· Once again, the DGA refuses to allow For Your Consideration DVD screeners to be sent to members for their yearly awards, forcing guild members to schlep out to screenings to see their peers' work presented as it was intended. [THR]
· Following the less-than-blockbuster results of promotions for movies like Akeelah and the Bee and Arctic Tale, Hollywood is discovering that Starbucks might not be marketing monolith that they'd had hoped it would be. Several studios are now considering scaled-back versions of the failing Starbucks experiment, such as planting paid confederates to sit by the door of The Coffee Bean and loudly shout into a cellphone about how much they loved a partner's movie. [Variety]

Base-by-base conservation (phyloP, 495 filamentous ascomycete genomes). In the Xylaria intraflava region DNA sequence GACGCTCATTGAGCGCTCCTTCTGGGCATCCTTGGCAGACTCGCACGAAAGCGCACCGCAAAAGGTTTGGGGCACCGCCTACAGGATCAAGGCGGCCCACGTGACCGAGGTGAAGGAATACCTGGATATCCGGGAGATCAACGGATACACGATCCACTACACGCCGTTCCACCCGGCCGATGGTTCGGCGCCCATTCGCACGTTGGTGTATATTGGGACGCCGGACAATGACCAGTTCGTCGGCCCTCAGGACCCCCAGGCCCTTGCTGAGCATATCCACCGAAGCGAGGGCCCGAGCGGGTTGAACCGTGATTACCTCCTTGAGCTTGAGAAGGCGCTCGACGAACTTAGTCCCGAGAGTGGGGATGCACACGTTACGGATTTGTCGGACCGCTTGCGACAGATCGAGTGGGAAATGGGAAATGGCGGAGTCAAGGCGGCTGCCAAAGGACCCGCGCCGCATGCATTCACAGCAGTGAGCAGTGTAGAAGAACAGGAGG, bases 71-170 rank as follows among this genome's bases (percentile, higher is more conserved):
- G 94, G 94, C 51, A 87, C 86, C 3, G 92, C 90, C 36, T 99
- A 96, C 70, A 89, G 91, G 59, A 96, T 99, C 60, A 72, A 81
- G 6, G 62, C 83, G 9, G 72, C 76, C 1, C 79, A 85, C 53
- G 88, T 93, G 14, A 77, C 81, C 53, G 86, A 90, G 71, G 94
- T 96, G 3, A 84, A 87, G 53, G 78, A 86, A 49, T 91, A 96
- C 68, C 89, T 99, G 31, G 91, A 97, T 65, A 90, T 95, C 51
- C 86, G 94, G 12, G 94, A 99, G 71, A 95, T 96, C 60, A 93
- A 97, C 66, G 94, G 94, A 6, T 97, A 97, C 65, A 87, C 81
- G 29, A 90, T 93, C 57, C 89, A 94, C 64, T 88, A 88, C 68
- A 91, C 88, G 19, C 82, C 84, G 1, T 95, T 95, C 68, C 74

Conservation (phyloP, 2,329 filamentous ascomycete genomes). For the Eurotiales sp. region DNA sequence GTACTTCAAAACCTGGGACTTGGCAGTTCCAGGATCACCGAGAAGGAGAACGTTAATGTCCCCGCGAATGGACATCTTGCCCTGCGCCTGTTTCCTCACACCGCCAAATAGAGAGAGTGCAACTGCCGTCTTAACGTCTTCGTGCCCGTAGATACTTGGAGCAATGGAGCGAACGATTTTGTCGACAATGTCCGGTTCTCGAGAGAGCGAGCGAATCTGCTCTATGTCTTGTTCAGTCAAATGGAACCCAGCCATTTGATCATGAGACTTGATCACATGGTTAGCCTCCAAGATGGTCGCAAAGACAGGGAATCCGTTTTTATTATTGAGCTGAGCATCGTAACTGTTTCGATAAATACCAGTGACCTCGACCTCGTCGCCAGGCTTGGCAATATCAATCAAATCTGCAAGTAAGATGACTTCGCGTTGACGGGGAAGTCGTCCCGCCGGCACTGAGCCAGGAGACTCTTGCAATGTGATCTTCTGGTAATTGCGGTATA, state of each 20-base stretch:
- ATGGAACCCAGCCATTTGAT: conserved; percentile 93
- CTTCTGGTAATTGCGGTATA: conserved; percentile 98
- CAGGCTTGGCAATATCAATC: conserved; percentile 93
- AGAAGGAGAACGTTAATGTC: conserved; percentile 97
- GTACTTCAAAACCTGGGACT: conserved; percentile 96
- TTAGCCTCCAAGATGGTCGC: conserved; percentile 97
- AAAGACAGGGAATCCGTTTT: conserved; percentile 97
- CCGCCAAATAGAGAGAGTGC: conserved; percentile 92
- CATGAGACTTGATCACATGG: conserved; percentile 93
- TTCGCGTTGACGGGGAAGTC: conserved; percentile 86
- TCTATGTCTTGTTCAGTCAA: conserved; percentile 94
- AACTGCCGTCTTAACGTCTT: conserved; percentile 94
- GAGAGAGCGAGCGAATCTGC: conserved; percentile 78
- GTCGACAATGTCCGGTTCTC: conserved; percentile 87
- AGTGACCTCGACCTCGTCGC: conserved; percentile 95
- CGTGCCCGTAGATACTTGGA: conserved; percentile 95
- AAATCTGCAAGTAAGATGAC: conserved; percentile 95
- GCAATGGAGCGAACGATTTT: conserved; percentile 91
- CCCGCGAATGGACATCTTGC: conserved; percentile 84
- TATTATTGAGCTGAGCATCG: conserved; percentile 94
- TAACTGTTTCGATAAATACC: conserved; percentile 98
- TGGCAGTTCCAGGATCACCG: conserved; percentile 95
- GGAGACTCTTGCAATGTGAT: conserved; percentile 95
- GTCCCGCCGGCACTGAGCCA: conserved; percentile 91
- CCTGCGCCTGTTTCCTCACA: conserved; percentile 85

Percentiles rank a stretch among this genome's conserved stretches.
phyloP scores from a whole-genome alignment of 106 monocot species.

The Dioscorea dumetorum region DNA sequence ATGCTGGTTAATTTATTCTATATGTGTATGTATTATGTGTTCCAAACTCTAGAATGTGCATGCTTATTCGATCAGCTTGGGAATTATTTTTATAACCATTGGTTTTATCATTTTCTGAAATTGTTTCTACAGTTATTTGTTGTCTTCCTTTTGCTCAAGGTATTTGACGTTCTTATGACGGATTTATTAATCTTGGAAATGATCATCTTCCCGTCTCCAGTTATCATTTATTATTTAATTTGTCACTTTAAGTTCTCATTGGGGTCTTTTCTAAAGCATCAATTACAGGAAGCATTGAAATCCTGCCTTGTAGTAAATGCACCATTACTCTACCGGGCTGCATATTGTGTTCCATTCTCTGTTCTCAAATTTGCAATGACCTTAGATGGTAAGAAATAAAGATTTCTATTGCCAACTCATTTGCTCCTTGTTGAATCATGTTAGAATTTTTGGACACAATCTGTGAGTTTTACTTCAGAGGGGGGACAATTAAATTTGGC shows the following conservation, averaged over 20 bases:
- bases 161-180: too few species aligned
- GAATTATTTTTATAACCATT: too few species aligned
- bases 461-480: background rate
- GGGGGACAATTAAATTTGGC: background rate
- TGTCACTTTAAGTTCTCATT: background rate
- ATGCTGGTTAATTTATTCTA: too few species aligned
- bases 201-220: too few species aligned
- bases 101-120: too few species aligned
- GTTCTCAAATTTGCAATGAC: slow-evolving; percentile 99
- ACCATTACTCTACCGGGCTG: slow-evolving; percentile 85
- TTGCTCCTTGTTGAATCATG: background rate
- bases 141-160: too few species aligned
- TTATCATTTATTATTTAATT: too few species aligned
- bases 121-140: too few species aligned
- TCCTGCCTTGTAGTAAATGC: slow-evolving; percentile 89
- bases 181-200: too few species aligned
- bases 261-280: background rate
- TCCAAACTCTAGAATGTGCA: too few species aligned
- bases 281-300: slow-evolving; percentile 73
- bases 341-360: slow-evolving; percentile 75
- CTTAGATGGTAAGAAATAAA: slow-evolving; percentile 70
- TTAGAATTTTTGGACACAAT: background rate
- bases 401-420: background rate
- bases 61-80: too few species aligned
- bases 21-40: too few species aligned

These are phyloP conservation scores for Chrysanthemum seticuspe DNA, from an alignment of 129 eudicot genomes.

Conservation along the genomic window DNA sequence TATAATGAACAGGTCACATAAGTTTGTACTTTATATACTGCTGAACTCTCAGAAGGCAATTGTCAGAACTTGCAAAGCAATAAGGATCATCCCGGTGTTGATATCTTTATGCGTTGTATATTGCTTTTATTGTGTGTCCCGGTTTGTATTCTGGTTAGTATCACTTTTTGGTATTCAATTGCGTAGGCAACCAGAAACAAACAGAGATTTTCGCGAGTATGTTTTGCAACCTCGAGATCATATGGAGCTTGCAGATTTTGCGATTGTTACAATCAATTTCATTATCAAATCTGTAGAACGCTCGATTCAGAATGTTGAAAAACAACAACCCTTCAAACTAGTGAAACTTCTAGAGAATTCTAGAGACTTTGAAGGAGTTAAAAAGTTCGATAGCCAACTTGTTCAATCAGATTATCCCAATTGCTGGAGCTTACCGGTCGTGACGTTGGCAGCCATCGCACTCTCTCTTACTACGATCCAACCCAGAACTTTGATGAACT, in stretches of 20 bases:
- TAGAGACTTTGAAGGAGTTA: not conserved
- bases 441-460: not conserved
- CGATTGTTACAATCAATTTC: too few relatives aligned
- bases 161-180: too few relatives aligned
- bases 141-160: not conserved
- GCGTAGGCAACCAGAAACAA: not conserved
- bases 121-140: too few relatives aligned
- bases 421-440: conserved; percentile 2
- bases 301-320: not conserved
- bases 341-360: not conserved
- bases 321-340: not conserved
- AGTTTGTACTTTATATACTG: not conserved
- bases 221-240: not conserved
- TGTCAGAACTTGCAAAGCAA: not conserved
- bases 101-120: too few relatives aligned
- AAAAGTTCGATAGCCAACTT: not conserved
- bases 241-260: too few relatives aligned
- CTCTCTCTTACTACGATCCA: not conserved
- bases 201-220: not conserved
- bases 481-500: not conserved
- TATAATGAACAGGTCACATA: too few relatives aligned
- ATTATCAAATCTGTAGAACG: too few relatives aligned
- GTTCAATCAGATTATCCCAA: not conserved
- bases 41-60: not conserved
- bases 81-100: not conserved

· It's about time someone made a RenFair comedy*: Universal buys the Rainn Wilson project Renaissance Man, about two community theater actors who hide out a renaissance fair after thinking they've killed one of their co-stars. (*For real; and no, we don't count that one part in The Cable Guy.) [THR]
· Focus Features accepts the MPAA's NC-17 rating for Ang Lee's erotically charged espionage thriller Lust, Caution for "too many scenes of artsy-fartsy fucking." [Variety]
It was a forgone conclusion that Brokeback Mountain's last go at the awards show rodeo—the GLAAD Media Awards—would rope it its final trophy, what with Brokeback being touted as a monumental turning point in the history of gay acceptance, and these being the awards that celebrate gay acceptance. As predicted, Ang Lee accepted Best Picture, Wide Release at the ceremony in New York last night, easily beating out such other nominated gay-friendly wide releases as Rent and The Family Stone: